The Government’s fact-finding exercise into zero-hours contracts is “inadequate” and requires further analysis to identify best practice for employers, according to a report published today.
The report, Flexibility or insecurity? Exploring the rise in zero hours contracts, published by The Work Foundation, calls for a more systematic investigation into zero-hours contracts than the review commissioned by business secretary Vince Cable.
Characteristics of workers on zero-hours contracts (ZHCs) vs non-ZHC contracts
Characteristic ZHC Non-ZHC
Permanent 71% 93%
Two years or more* 44% 75%
Less than six months* 21% 8%
Weekly hours vary 75% 40%
Looking for another job 18% 7%
Would like more hours 26% 11%
Full-time students 26% 11%
* with current employer
Source: ONS Labour Force Survey, 2012 Q4 analysis from The Work Foundation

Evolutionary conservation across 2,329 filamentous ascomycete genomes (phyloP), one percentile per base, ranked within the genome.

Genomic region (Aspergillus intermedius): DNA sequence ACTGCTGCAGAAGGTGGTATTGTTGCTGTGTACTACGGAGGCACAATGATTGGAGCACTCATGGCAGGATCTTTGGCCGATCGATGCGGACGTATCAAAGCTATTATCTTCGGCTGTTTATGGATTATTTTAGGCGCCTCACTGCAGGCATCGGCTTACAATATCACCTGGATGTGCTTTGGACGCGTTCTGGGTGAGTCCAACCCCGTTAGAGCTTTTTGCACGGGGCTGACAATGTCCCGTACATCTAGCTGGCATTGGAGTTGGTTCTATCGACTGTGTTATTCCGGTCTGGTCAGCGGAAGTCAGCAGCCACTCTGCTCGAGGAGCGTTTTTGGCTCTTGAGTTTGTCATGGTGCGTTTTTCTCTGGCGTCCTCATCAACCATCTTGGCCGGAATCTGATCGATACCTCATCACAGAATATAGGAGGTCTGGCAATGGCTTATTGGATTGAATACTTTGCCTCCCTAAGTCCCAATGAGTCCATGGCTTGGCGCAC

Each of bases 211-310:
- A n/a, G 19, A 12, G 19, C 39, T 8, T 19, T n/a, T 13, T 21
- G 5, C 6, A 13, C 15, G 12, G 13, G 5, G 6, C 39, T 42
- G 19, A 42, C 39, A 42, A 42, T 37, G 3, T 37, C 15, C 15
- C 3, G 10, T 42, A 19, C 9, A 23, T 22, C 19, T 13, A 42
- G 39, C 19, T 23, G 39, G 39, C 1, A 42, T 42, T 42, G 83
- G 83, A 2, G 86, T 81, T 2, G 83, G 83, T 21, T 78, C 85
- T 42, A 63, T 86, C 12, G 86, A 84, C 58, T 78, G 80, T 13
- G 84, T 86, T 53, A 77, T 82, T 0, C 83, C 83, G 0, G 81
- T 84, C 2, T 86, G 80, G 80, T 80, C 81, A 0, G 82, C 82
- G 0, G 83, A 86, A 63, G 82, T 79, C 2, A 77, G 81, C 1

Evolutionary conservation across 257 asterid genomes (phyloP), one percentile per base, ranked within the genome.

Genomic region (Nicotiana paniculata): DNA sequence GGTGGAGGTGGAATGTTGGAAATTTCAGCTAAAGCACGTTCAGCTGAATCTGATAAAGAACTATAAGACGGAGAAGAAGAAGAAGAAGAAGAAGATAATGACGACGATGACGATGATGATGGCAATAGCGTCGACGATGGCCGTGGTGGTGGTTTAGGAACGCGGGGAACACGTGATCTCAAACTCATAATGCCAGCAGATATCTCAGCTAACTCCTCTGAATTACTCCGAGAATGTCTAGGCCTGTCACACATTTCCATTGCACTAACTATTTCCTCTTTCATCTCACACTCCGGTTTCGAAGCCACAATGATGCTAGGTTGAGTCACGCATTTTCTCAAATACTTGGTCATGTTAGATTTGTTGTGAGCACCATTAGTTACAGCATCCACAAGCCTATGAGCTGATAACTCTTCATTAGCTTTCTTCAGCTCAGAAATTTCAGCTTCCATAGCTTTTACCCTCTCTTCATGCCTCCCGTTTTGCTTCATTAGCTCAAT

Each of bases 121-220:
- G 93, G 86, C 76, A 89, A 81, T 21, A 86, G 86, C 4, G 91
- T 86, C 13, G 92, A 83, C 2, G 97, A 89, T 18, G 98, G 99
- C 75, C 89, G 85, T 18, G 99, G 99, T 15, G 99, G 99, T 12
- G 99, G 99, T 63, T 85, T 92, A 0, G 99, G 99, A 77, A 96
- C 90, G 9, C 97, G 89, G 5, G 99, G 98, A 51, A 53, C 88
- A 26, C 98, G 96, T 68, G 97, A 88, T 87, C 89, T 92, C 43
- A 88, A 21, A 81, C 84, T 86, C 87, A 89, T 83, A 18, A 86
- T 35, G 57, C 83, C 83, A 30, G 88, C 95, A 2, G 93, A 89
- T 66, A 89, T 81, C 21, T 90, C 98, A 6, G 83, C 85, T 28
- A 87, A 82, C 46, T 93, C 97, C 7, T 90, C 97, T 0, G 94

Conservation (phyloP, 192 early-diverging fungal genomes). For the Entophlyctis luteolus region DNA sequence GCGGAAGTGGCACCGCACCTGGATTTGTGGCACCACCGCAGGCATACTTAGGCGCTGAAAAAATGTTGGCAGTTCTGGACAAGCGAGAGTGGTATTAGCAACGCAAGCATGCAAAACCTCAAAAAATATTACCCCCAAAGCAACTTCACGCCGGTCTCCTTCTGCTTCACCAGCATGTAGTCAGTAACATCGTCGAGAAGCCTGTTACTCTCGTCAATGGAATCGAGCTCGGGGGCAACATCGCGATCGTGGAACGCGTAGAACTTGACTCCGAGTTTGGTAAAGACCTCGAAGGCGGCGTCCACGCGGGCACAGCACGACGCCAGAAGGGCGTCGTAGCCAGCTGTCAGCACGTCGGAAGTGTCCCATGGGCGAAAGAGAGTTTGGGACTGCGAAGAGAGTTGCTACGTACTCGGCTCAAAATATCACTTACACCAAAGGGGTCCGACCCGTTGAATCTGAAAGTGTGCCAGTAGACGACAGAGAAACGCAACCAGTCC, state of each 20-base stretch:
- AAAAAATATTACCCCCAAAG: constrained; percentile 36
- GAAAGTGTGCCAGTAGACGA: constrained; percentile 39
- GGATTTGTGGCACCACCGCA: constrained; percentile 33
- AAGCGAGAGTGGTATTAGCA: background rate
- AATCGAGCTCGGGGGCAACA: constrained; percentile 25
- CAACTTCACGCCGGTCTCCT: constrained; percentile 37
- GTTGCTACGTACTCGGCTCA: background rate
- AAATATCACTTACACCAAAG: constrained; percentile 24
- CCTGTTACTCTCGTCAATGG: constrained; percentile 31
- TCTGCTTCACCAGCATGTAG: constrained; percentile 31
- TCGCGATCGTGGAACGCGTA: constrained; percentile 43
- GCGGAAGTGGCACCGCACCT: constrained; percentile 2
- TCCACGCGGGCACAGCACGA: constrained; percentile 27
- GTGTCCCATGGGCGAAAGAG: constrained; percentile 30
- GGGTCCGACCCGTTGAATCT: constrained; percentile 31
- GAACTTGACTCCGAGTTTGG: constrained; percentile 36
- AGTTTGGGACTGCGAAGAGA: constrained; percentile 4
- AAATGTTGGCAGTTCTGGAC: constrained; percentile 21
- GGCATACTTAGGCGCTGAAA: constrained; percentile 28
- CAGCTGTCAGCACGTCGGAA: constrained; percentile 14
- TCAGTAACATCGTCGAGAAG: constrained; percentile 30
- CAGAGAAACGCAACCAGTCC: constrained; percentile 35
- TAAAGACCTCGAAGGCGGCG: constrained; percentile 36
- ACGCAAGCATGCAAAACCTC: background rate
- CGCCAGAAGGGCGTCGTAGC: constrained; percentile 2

Work Foundation director and report author Ian Brinkley said: “There are vast numbers of workers who are unaware they are on zero-hours contracts. We still don’t know how many have taken them by choice and how many out of necessity. Nor do we yet understand the true reasons why employers are making more use of them.
“A fuller investigation would enable accurate analysis and such data would help devise effective policy measures and map out best employer practice to protect workers most vulnerable to potential abuse,” added Brinkley.
The report describes how existing official statistics on zero-hours contracts are unreliable, and provides a detailed analysis of the available data setting the wider context of such contracts.
In the report, Brinkley asserts that calls to ban zero-hours contracts for reasons of bad employment are misplaced, as is the view that they are a uniquely exploitative form of contract.
The analysis suggests that zero-hours workers are more likely to be permanent staff than in temporary employment. And while many would expect the contracts’ use to be more common among temporary low-paid workers, the reality is far more nuanced. The report illustrates how the picture varies from sector to sector. For instance, in low-paid work, their use is common in hospitality – where it is reported in nearly 20% of workplaces – but rare in retail, where it is 6%